I make these as a refrigerator pickle, but as they are a pickle with a highly acidic brine, they could certainly be water bathed processed and properly sealed. Just know that it will soften the texture. At least a week in the fridge allows for the flavours to develop, a week or two more and the pickles will really start to sing!
One thing to know. If papaya is not available a firm cucumber or jicama can be substituted. And if you’re not sure what to do with the other half of the papaya, treat it like a zucchini and add it to your favourite stir fry, curry, casserole or muffin recipe.
- ½ small green papaya
- 1 medium carrot
- 1 medium daikon radish
- 1 inch chunk fresh ginger root
- 1 inch chunk fresh turmeric root
- 1 fresh chilies
- 4-6 garlic cloves
- 12 peppercorns
- 2 cups cane vinegar
- 2/3 cup raw cane sugar
- 2 tablespoons sea salt
- Cut papaya in half and scrape away the white seeds and membranes. Using a sharp vegetable peeler, remove the green skin. Peel the carrot and daikon. Finely julienne all three, cutting to lengths to fit into your jar.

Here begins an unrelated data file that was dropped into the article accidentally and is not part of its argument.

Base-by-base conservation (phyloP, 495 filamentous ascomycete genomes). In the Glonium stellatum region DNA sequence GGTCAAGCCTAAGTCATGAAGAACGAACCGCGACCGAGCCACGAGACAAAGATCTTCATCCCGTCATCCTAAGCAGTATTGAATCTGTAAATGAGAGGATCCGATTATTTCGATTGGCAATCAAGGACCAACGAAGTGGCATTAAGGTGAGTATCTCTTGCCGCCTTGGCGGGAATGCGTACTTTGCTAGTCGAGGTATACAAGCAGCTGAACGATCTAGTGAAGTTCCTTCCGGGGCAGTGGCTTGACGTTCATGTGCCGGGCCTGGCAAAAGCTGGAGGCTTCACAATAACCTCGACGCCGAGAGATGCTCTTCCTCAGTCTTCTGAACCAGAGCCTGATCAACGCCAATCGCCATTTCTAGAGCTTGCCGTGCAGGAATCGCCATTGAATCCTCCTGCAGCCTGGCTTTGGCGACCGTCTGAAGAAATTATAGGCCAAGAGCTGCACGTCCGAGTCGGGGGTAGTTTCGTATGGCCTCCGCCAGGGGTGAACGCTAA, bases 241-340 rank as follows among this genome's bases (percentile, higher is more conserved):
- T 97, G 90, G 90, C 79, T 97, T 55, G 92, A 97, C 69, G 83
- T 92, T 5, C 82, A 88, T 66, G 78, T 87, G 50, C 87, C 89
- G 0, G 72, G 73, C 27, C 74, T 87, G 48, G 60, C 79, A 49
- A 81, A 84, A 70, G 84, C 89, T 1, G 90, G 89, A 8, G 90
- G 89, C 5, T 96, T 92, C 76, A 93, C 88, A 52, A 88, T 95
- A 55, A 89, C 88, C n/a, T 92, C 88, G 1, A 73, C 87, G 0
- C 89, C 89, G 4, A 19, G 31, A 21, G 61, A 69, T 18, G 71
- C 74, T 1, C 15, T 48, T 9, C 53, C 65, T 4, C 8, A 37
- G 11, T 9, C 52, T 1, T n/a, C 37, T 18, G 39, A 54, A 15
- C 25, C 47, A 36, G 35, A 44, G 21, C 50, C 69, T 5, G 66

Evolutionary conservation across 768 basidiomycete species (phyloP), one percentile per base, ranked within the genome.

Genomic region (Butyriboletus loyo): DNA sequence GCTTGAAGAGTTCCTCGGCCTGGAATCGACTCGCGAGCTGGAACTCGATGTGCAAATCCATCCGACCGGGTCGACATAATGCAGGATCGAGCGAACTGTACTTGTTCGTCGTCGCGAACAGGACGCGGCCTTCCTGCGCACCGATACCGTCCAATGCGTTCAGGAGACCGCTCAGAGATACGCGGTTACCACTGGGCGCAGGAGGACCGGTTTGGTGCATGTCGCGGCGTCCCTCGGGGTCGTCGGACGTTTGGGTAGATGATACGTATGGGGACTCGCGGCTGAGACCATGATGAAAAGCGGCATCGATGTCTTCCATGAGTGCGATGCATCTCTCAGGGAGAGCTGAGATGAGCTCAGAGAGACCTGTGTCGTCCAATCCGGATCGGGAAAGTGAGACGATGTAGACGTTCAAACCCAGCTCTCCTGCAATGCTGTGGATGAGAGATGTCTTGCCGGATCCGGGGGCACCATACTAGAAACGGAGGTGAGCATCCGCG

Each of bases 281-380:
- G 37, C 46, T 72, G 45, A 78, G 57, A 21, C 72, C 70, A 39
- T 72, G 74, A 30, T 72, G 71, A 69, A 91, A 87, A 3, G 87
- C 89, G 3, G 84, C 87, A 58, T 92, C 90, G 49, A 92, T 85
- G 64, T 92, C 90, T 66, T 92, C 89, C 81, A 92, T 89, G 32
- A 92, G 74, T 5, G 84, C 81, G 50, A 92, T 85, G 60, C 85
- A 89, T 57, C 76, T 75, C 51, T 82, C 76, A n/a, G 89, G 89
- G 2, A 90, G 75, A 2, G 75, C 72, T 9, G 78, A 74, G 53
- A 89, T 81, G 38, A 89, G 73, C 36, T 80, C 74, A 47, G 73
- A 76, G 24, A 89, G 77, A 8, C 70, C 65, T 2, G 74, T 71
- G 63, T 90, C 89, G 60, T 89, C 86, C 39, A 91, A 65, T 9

- Peel and finely chop ginger and garlic. Slice chili. Place half the ginger, garlic and chili in the bottom of each clean jar. Add 6 peppercorns.
- Tightly pack equal amounts of the papaya, carrot and daikon batons in each jar. You can keep them separated or mix them up, depends on your mood.
- Grate equal amounts turmeric on top of veggies in each jar.
- In a non-reactive pan over high heat bring vinegar, sugar and salt to a gentle boil, stirring to dissolve.
- Carefully pour half the brine into each jar, making sure the vegetables are covered.
- Screw on lid and when cooled, completely refrigerate for 1 week before eating.
Most recipes for atchara call for almost a 1:1 ratio of vinegar to sugar, making for a sweet and slightly sour pickle. My preference for pickles leans to the other extreme, I like a sour and slightly sweet pickle, so I have reduced the sugar considerably.